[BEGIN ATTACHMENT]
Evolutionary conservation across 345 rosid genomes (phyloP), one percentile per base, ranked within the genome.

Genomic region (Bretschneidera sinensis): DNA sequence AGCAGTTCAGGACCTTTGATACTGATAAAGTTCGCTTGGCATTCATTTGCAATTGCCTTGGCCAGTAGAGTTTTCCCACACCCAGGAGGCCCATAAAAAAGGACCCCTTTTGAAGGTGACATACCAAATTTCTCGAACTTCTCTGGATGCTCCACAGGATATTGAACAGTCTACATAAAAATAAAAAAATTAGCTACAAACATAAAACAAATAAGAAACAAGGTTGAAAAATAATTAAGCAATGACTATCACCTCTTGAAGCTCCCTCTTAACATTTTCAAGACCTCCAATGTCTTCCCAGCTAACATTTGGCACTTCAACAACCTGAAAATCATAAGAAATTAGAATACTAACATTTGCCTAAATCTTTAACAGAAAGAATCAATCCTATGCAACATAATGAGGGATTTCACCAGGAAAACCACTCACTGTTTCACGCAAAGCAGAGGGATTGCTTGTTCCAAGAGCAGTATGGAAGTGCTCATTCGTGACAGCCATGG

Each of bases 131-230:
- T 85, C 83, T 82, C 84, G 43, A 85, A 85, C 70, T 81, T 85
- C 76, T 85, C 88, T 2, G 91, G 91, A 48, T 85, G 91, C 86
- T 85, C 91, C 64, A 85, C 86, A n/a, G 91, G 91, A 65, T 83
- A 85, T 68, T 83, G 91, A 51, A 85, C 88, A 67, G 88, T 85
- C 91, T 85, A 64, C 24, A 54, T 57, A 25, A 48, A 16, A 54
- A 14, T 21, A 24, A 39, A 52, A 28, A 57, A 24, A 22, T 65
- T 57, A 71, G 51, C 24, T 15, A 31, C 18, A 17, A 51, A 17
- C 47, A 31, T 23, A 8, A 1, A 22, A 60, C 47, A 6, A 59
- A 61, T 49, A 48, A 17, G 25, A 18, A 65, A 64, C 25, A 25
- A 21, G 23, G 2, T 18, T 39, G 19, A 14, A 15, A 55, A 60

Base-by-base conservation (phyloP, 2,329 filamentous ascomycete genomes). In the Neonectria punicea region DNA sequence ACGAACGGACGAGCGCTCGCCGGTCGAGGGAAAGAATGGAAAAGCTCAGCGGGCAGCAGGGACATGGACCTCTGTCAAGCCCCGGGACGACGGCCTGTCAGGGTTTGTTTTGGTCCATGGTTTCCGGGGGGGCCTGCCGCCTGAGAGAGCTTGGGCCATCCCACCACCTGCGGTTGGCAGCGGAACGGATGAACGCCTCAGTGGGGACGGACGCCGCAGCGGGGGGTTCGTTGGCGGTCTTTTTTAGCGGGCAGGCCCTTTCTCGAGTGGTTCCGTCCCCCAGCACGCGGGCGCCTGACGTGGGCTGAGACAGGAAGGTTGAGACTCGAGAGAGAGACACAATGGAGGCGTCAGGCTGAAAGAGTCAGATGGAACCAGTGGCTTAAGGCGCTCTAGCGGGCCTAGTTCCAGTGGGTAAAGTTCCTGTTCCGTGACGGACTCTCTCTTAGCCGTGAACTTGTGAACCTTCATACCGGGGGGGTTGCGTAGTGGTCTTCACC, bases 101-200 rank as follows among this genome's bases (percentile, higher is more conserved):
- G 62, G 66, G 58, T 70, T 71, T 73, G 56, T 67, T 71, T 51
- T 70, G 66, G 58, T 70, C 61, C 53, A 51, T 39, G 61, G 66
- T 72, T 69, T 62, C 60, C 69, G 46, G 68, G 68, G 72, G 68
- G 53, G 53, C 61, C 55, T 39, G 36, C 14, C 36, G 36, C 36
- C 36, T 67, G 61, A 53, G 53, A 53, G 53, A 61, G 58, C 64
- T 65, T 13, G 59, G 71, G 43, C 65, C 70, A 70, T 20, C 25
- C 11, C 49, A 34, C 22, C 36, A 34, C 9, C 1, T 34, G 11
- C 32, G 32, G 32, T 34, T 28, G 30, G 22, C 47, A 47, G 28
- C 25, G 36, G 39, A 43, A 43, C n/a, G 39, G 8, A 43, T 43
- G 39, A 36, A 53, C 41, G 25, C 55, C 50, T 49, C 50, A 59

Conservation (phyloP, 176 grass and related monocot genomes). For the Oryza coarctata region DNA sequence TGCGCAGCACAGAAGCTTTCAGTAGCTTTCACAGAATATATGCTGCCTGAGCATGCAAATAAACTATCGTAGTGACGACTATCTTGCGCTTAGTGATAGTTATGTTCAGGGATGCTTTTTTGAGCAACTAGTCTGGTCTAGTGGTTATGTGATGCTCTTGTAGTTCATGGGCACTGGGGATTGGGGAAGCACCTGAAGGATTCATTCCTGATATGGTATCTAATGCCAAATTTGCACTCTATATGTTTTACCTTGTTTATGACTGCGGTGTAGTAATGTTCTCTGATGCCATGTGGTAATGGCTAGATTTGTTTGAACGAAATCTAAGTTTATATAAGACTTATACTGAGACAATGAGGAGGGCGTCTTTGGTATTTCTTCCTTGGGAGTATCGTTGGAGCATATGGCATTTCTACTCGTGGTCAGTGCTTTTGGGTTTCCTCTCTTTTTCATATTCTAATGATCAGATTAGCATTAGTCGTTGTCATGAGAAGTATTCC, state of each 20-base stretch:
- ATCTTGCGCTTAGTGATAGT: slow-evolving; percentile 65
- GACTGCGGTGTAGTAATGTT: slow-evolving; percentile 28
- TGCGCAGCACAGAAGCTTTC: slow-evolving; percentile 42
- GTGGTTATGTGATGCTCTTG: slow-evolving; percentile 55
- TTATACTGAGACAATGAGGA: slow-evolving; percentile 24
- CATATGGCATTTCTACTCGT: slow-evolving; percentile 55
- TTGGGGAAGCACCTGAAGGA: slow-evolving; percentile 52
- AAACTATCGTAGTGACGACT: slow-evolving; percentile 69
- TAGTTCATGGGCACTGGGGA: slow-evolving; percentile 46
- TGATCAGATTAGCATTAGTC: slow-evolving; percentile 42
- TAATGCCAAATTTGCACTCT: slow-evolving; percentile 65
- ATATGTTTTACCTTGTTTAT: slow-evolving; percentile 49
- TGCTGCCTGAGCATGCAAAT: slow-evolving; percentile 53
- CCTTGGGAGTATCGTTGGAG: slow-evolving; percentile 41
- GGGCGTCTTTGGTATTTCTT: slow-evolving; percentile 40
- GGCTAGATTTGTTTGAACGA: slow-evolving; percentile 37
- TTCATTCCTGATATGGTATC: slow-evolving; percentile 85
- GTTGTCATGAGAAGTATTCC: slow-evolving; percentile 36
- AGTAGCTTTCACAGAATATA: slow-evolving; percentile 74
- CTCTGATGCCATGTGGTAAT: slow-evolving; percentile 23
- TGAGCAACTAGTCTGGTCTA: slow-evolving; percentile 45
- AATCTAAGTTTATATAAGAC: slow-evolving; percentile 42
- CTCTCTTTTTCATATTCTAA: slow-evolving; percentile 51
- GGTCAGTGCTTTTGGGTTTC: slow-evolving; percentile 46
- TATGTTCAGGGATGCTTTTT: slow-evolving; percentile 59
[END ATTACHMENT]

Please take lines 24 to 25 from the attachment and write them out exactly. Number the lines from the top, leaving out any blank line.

- G 39, A 36, A 53, C 41, G 25, C 55, C 50, T 49, C 50, A 59

Conservation (phyloP, 176 grass and related monocot genomes). For the Oryza coarctata region DNA sequence TGCGCAGCACAGAAGCTTTCAGTAGCTTTCACAGAATATATGCTGCCTGAGCATGCAAATAAACTATCGTAGTGACGACTATCTTGCGCTTAGTGATAGTTATGTTCAGGGATGCTTTTTTGAGCAACTAGTCTGGTCTAGTGGTTATGTGATGCTCTTGTAGTTCATGGGCACTGGGGATTGGGGAAGCACCTGAAGGATTCATTCCTGATATGGTATCTAATGCCAAATTTGCACTCTATATGTTTTACCTTGTTTATGACTGCGGTGTAGTAATGTTCTCTGATGCCATGTGGTAATGGCTAGATTTGTTTGAACGAAATCTAAGTTTATATAAGACTTATACTGAGACAATGAGGAGGGCGTCTTTGGTATTTCTTCCTTGGGAGTATCGTTGGAGCATATGGCATTTCTACTCGTGGTCAGTGCTTTTGGGTTTCCTCTCTTTTTCATATTCTAATGATCAGATTAGCATTAGTCGTTGTCATGAGAAGTATTCC, state of each 20-base stretch: